• Social Media: Twitter, Facebook, Google+, LinkedIn, Pinterest, etc. Be sure to share your content on any social network you participate on and ask brand advocates to do so as well.
  • Blogs: Promote your content not only on your own blog, but on other industry blogs as well.
  • Email: Consider sending an email announcement to your subscribers describing your content.
  • Press releases: If your content is newsworthy, think about crafting a press or media release to promote your piece.
  • Podcasts: Discuss your content by creating an industry-relevant podcast.

And the list goes on. Find out wherever your audience is hanging out online and look for opportunities to promote your content there. This will largely depend on your industry, audience, and the type of content piece, but is crucial for success.

3. Distribution

Like promotion, distribution is about getting your compelling content in front of relevant eyeballs, but using a different strategy. You can get much more out of your content by distributing it on multiple platforms — a practice that often requires content repurposing.

For example, let’s say you wrote a lengthy article about a hot topic being discussed in your industry. In addition to publishing the article as you normally would, you can increase content distribution by:

  • Turning the article into a series of blog posts
  • Sharing key facts and statistics on social media networks
  • Recording a podcast in which you discuss the article in additional detail
  • Creating a video to illustrate the article’s concepts and content
  • Breaking your article into separate sections, and publishing them individually as a slide presentation on a site like SlideShare
  • Using the article topic as the starting point for an in-depth white paper or free guide to help readers take action on your discussion points
  • Developing a webinar based on the article topic, and inviting notable industry experts to participate

Content distribution allows you to truly get the most out of your content. While repurposing your content for additional circulation takes extra work, turning one round of brainstorming and research into multiple pieces of content will save you time and effort in the long run.

4. Link building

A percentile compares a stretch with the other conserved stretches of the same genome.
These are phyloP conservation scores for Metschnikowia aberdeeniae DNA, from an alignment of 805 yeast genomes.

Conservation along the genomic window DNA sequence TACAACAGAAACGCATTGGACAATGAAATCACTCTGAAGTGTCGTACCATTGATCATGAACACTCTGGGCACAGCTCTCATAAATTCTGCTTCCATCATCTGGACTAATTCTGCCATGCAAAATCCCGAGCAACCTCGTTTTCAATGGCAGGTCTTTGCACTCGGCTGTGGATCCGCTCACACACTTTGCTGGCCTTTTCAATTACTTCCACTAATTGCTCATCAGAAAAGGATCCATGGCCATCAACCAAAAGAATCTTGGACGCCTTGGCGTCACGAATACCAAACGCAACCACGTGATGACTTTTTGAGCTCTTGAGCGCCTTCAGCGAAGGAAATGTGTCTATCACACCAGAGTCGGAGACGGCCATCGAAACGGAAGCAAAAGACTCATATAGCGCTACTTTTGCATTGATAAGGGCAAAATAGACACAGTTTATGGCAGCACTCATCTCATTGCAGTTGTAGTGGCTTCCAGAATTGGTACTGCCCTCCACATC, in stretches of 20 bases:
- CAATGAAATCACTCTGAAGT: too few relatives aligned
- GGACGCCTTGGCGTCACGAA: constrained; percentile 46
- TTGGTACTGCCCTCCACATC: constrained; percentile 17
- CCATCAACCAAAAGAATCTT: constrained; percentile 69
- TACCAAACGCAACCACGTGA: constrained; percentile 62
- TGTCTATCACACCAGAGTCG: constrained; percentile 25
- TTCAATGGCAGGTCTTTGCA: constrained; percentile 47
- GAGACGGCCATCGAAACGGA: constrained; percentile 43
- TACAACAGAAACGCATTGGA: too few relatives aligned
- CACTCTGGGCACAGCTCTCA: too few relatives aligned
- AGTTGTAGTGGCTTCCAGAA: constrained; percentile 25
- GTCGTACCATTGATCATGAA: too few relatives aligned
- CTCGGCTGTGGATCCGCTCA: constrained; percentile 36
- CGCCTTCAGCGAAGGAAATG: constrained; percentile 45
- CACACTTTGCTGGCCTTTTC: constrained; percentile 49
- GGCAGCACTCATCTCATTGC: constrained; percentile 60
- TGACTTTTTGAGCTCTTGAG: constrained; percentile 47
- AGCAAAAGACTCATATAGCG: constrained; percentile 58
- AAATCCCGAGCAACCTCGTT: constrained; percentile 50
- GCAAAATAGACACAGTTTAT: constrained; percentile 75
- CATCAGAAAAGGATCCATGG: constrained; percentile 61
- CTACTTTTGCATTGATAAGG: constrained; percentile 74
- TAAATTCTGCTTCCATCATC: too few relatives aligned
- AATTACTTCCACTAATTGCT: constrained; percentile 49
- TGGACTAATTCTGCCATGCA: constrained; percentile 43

Link building has gained a reputation for being spammy; however, it doesn’t have to be. Even Google’s own Matt Cutts recognizes that, “not all link building is bad.” Though engaging content should attract links on its own, proactive link building can be beneficial — if done correctly.

There are many link building tactics that do not violate search engines’ terms of service and still provide value, including the content promotion and distribution strategies discussed above. The more people discover your useful content, the better your odds of getting links from those people.

Guest blogging or writing just for the sake of a link isn’t a sustainable (or recommended) strategy, but legitimately sharing compelling content on an external blog or social media platform is great for branding, and often provides a link you can share through additional channels. Also, try the reverse of guest blogging by inviting talented people in your industry to contribute to your blog or social media outlets. Bloggers will want to promote their “extracurricular” content efforts in their own communities — which helps to spread your insight and influence — and will perhaps even reference the post in other content they produce, resulting in an additional link for you to share.

Or, you can consider producing a press release to highlight a single piece of content that has been performing well for your business. This can often create dozens, if not hundreds, of high quality links that point new viewers directly toward to your content.

In summary

Though it’s nice to think that our content will show up on the front page of Google on its own, unfortunately that’s not usually the case. Sure, content can go viral, but these instances are few and far between. Therefore, it’s important to remember that publishing high-quality, compelling content is just one of the many necessary steps in the content marketing process. Optimization, promotion, distribution, and link building are all imperative for achieving solid, sustainable content marketing success.